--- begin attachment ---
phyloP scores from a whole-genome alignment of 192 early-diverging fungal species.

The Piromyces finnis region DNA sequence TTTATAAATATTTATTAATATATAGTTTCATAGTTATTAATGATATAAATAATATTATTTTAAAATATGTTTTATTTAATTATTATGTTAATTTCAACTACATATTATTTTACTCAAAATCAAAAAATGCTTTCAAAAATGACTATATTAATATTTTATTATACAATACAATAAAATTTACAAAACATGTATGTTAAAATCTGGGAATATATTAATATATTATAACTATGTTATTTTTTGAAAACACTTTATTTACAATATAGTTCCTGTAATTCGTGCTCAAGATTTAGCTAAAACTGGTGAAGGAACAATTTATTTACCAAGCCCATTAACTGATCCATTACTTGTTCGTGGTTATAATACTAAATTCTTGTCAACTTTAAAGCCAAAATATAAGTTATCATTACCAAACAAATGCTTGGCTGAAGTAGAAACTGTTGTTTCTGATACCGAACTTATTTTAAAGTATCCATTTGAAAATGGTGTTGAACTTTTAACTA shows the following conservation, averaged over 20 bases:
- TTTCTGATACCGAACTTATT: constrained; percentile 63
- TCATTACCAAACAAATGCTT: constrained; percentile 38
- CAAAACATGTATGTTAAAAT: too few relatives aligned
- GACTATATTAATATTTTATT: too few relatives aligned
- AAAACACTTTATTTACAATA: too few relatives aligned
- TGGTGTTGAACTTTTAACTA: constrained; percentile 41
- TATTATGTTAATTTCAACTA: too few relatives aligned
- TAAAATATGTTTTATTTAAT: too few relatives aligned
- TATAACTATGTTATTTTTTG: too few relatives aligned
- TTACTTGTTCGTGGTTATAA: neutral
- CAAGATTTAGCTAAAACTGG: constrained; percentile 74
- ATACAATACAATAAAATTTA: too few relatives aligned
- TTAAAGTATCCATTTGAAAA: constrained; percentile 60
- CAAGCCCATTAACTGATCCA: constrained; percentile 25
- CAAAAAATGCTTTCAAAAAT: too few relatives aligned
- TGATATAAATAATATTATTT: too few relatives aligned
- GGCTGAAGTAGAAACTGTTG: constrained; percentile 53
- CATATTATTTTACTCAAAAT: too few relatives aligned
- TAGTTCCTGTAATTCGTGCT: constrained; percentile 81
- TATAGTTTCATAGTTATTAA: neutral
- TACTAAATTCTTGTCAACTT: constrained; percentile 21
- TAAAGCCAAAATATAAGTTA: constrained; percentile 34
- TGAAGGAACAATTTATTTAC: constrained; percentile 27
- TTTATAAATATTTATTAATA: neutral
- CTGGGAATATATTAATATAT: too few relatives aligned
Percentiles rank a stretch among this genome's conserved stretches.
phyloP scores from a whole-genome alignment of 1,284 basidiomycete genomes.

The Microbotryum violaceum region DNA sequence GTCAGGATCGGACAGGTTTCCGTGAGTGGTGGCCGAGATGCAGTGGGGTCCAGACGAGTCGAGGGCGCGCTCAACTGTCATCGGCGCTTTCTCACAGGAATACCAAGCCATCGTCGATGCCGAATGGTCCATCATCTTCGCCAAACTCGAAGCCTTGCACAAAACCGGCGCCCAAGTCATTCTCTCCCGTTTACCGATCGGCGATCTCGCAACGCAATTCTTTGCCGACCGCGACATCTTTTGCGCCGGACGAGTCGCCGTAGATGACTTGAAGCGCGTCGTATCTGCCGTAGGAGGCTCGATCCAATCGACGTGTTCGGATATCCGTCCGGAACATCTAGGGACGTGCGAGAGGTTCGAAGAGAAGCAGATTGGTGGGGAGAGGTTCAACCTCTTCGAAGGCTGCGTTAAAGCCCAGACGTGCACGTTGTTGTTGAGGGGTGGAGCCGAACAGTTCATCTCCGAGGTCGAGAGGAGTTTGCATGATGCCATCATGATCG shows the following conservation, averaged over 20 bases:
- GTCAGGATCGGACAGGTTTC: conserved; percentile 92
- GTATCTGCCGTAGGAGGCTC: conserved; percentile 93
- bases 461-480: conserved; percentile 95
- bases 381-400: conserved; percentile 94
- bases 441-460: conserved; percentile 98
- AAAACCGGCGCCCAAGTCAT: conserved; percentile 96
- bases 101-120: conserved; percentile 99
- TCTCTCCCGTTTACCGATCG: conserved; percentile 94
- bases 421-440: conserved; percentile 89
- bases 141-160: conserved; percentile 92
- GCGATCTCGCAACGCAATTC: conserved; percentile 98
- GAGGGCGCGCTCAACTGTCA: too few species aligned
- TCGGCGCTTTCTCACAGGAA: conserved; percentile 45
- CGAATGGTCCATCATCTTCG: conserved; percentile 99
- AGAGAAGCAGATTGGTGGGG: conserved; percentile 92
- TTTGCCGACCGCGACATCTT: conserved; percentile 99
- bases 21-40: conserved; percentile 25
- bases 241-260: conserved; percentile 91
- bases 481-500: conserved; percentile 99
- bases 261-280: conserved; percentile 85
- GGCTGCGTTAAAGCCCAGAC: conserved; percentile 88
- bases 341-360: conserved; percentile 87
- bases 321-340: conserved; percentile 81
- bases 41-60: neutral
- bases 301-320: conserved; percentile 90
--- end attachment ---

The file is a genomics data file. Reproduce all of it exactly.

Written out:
phyloP scores from a whole-genome alignment of 192 early-diverging fungal species.

The Piromyces finnis region DNA sequence TTTATAAATATTTATTAATATATAGTTTCATAGTTATTAATGATATAAATAATATTATTTTAAAATATGTTTTATTTAATTATTATGTTAATTTCAACTACATATTATTTTACTCAAAATCAAAAAATGCTTTCAAAAATGACTATATTAATATTTTATTATACAATACAATAAAATTTACAAAACATGTATGTTAAAATCTGGGAATATATTAATATATTATAACTATGTTATTTTTTGAAAACACTTTATTTACAATATAGTTCCTGTAATTCGTGCTCAAGATTTAGCTAAAACTGGTGAAGGAACAATTTATTTACCAAGCCCATTAACTGATCCATTACTTGTTCGTGGTTATAATACTAAATTCTTGTCAACTTTAAAGCCAAAATATAAGTTATCATTACCAAACAAATGCTTGGCTGAAGTAGAAACTGTTGTTTCTGATACCGAACTTATTTTAAAGTATCCATTTGAAAATGGTGTTGAACTTTTAACTA shows the following conservation, averaged over 20 bases:
- TTTCTGATACCGAACTTATT: constrained; percentile 63
- TCATTACCAAACAAATGCTT: constrained; percentile 38
- CAAAACATGTATGTTAAAAT: too few relatives aligned
- GACTATATTAATATTTTATT: too few relatives aligned
- AAAACACTTTATTTACAATA: too few relatives aligned
- TGGTGTTGAACTTTTAACTA: constrained; percentile 41
- TATTATGTTAATTTCAACTA: too few relatives aligned
- TAAAATATGTTTTATTTAAT: too few relatives aligned
- TATAACTATGTTATTTTTTG: too few relatives aligned
- TTACTTGTTCGTGGTTATAA: neutral
- CAAGATTTAGCTAAAACTGG: constrained; percentile 74
- ATACAATACAATAAAATTTA: too few relatives aligned
- TTAAAGTATCCATTTGAAAA: constrained; percentile 60
- CAAGCCCATTAACTGATCCA: constrained; percentile 25
- CAAAAAATGCTTTCAAAAAT: too few relatives aligned
- TGATATAAATAATATTATTT: too few relatives aligned
- GGCTGAAGTAGAAACTGTTG: constrained; percentile 53
- CATATTATTTTACTCAAAAT: too few relatives aligned
- TAGTTCCTGTAATTCGTGCT: constrained; percentile 81
- TATAGTTTCATAGTTATTAA: neutral
- TACTAAATTCTTGTCAACTT: constrained; percentile 21
- TAAAGCCAAAATATAAGTTA: constrained; percentile 34
- TGAAGGAACAATTTATTTAC: constrained; percentile 27
- TTTATAAATATTTATTAATA: neutral
- CTGGGAATATATTAATATAT: too few relatives aligned
Percentiles rank a stretch among this genome's conserved stretches.
phyloP scores from a whole-genome alignment of 1,284 basidiomycete genomes.

The Microbotryum violaceum region DNA sequence GTCAGGATCGGACAGGTTTCCGTGAGTGGTGGCCGAGATGCAGTGGGGTCCAGACGAGTCGAGGGCGCGCTCAACTGTCATCGGCGCTTTCTCACAGGAATACCAAGCCATCGTCGATGCCGAATGGTCCATCATCTTCGCCAAACTCGAAGCCTTGCACAAAACCGGCGCCCAAGTCATTCTCTCCCGTTTACCGATCGGCGATCTCGCAACGCAATTCTTTGCCGACCGCGACATCTTTTGCGCCGGACGAGTCGCCGTAGATGACTTGAAGCGCGTCGTATCTGCCGTAGGAGGCTCGATCCAATCGACGTGTTCGGATATCCGTCCGGAACATCTAGGGACGTGCGAGAGGTTCGAAGAGAAGCAGATTGGTGGGGAGAGGTTCAACCTCTTCGAAGGCTGCGTTAAAGCCCAGACGTGCACGTTGTTGTTGAGGGGTGGAGCCGAACAGTTCATCTCCGAGGTCGAGAGGAGTTTGCATGATGCCATCATGATCG shows the following conservation, averaged over 20 bases:
- GTCAGGATCGGACAGGTTTC: conserved; percentile 92
- GTATCTGCCGTAGGAGGCTC: conserved; percentile 93
- bases 461-480: conserved; percentile 95
- bases 381-400: conserved; percentile 94
- bases 441-460: conserved; percentile 98
- AAAACCGGCGCCCAAGTCAT: conserved; percentile 96
- bases 101-120: conserved; percentile 99
- TCTCTCCCGTTTACCGATCG: conserved; percentile 94
- bases 421-440: conserved; percentile 89
- bases 141-160: conserved; percentile 92
- GCGATCTCGCAACGCAATTC: conserved; percentile 98
- GAGGGCGCGCTCAACTGTCA: too few species aligned
- TCGGCGCTTTCTCACAGGAA: conserved; percentile 45
- CGAATGGTCCATCATCTTCG: conserved; percentile 99
- AGAGAAGCAGATTGGTGGGG: conserved; percentile 92
- TTTGCCGACCGCGACATCTT: conserved; percentile 99
- bases 21-40: conserved; percentile 25
- bases 241-260: conserved; percentile 91
- bases 481-500: conserved; percentile 99
- bases 261-280: conserved; percentile 85
- GGCTGCGTTAAAGCCCAGAC: conserved; percentile 88
- bases 341-360: conserved; percentile 87
- bases 321-340: conserved; percentile 81
- bases 41-60: neutral
- bases 301-320: conserved; percentile 90